Corn used to produce ethanol will not help reduce out-of-control CO2 emissions
By James Curran
Published: May 8, 2008
There's no such thing as a free lunch, a lesson we are re-learning from the government-supported initiative that diverts corn from food crop to ethanol source (the Energy Independence and Security Act of 2007). The goals of the initiative are good. We need to reduce CO2 emissions and reduce dependence on foreign oil, and we must also increase mileage standards for our automotive fleet. But the ethanol mandate will have serious unintended consequences that are worse than the problems it was expected to solve. And the proposed increase of Corporate Average Fuel Economy (CAFÉ) standards to 35 mpg by 2020 is an exercise in underachievement.
The fundamental issue is that transportation requires energy-dense energy carriers. Hydrocarbon-based liquids are ideal, but the problems associated with burning fossil fuels are now well known.
Ethanol is almost as good an energy carrier, and it is attractive to use it as a supposedly renewable, domestic alternative. But recent studies indicate that the diversion of farmland to ethanol production, even cellulosic ethanol, will actually increase the atmospheric CO2 concentration for decades to come.
It's instructive to consider the magnitude of the problem. The U.S. transportation system uses about 500 million gallons of petroleum-based fuels every day. It would take our entire domestic corn production to replace that volume with ethanol. But because the world still has to eat, forests will be converted to cropland, which would release a tremendous amount of CO2 into the atmosphere, exacerbating one of the very problems that ethanol was supposed to alleviate.
Wide-scale use of farmland for cellulosic ethanol, while not quite as bad, would still increase atmospheric CO2.
So, where do we get domestically produced alternative fuels, preferably renewable, at reasonable costs? Only three biofuel strategies might make sense. One is converting wastes that are currently burned or buried into biodiesel or ethanol. Another is the use of agriculturally useless lands to produce grasses for cellulosic ethanol. Neither of those strategies will divert cropland, which is good; but they can produce only enough fuel to satisfy a portion of our needs. The third possible solution is the exploitation of oil-producing algae. Facilities for industrial-scale algal growth and oil extraction can be built with small footprints, and the ability of those tiny organisms to produce enormous yields in continuous-flow systems is truly amazing. The algal oil can then be inexpensively converted to biodiesel.
We might also ask, must our energy carriers be liquids? Given the option, I'll bet most would gladly trade a power cord for the gas pump. We demand that our vehicles travel hundreds of miles on a tank (or a charge) and then refill within a matter of minutes. Can such utility be achieved without liquids? We have long had electric motors capable of moving vehicles over a wide range of speeds for hundreds of thousands of miles. The limitation has been the inability to store enough power to make electric cars truly practical at competitive costs. But that limitation is rapidly disappearing. The high-tech industry has brought tremendous advances in battery technology, and progress continues at a very rapid pace. Batteries that can achieve the necessary milestones of high power density, short charging time and long duty life are on the near horizon. I can well imagine the day when instead of feeding parking meters, we will plug into "power poles" to recharge when we park. Of course, if electric cars are to cut CO2 emissions, then power companies will have to either use less fossil fuel or capture the CO2. This will also require at least 50 percent more power plants than we now have. These are difficult but solvable challenges.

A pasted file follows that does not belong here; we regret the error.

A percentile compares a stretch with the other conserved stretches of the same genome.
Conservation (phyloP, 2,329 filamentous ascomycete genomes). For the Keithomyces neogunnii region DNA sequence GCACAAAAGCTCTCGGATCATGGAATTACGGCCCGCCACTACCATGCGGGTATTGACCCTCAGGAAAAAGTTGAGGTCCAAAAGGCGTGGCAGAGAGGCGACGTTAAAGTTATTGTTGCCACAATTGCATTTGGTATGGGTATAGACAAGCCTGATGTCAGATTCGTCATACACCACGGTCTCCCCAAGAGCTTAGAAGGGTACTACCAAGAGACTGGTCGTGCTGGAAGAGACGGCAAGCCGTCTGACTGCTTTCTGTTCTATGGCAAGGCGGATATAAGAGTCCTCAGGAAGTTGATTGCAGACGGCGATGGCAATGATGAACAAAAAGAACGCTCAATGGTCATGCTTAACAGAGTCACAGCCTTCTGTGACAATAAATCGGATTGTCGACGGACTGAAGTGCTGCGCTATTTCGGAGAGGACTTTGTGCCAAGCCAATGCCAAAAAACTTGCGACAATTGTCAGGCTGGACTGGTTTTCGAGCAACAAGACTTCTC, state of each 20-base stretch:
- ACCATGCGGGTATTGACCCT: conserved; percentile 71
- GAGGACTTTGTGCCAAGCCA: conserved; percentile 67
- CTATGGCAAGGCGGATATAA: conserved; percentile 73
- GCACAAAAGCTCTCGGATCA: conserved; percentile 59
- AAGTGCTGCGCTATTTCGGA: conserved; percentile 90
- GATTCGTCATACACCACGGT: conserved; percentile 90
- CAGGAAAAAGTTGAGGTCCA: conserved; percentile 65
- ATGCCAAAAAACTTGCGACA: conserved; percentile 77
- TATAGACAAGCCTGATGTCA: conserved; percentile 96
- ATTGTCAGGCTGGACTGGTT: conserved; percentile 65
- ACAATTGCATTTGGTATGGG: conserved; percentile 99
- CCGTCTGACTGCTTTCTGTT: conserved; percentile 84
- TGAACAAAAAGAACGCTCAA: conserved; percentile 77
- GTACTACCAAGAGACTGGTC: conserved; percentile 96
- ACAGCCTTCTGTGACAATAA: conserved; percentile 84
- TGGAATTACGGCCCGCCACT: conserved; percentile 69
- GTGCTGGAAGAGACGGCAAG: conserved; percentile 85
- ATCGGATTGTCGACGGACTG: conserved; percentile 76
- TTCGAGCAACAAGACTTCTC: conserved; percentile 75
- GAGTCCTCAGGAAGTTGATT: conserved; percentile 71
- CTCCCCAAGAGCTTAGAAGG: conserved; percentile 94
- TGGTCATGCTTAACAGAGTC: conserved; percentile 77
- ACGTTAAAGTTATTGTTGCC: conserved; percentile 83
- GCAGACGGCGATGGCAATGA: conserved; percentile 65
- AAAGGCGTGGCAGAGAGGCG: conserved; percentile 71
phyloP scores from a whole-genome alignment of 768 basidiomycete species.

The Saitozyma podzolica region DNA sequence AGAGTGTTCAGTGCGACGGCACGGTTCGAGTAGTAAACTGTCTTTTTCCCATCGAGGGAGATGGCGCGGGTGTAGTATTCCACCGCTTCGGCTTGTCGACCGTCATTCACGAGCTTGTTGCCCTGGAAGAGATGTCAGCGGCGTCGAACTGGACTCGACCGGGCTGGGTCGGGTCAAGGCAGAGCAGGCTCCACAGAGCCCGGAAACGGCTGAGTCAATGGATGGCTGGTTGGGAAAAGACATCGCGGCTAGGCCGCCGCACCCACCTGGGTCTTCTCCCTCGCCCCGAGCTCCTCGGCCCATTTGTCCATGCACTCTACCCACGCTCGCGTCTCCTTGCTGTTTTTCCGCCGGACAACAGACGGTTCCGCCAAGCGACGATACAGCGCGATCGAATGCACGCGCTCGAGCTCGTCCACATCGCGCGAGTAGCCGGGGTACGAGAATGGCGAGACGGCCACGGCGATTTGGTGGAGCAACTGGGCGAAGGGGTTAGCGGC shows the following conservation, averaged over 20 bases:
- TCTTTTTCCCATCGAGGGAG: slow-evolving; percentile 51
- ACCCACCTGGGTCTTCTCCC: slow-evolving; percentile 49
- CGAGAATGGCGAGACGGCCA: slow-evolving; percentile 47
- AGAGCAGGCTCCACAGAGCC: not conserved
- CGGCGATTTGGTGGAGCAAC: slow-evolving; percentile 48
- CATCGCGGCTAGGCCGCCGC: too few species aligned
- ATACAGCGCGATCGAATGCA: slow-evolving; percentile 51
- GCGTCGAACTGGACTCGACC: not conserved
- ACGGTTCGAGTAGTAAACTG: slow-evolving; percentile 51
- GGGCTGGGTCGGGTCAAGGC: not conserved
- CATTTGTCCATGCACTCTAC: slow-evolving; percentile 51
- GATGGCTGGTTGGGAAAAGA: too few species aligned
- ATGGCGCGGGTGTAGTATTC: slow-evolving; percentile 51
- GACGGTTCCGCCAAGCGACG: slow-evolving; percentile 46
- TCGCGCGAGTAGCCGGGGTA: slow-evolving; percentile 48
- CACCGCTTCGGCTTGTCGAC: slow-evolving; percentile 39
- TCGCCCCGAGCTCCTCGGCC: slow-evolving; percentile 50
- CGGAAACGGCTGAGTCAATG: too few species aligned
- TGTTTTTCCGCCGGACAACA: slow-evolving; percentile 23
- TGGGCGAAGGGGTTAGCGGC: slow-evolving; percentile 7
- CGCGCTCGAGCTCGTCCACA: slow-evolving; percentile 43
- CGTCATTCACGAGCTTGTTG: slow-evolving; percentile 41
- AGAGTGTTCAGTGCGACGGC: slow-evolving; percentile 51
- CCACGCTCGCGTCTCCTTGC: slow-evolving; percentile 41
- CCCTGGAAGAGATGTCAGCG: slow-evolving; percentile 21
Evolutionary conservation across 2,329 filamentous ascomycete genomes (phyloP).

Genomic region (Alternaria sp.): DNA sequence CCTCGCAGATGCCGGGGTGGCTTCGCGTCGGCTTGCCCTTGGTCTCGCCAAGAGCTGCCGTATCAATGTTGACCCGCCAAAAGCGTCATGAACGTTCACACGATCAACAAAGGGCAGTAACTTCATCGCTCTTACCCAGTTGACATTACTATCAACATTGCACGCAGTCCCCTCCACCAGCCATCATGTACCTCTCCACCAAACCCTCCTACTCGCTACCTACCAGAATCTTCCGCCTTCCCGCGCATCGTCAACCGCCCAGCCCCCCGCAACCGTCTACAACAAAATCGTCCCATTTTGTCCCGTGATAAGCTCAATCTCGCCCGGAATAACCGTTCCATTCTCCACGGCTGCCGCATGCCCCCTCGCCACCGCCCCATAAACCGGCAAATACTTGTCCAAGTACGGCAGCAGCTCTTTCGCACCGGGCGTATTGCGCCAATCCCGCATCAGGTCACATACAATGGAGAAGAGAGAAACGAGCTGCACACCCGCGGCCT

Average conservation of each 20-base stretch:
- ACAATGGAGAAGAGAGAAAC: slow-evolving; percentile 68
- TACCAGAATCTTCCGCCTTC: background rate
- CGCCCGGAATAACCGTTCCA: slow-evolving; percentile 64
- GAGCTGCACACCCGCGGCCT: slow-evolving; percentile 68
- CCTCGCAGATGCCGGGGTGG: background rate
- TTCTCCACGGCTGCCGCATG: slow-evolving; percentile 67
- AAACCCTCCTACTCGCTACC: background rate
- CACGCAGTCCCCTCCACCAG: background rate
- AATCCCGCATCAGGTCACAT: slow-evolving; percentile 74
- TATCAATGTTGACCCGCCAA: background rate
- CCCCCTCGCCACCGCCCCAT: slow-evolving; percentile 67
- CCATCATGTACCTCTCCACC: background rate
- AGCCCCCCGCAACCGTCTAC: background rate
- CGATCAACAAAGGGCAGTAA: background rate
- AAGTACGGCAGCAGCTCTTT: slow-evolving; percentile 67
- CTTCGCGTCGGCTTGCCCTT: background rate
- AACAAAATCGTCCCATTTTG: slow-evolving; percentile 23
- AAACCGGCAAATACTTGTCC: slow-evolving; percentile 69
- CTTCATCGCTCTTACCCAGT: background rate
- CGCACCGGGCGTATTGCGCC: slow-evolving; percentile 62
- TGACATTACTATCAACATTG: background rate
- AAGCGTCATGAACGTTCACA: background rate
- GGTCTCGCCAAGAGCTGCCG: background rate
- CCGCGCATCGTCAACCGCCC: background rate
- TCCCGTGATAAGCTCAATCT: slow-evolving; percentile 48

Regardless of which transportation energy technology (or technologies) emerge, it is important that we begin developing alternatives as soon as possible. The Energy Independence and Security Act is well-intentioned, but its focus on biofuels is misguided. I suggest two revisions in the act.
First, turn loose American ingenuity by opening the initiative to all energy technologies that could potentially reduce CO2 emissions. This would include, but not be limited to, methods that could support transportation with electric vehicles. The development of competitive batteries and ancillary electrical components would also stimulate high-tech industries that could provide high-end jobs. Second, the act should do more to stimulate conservation. The mandated increase in CAFE standards is below what most other countries achieve now.
Clearly, the Energy Act was not well-thought. We must do better.
• James Curran is a professor of biology at Wake Forest University.
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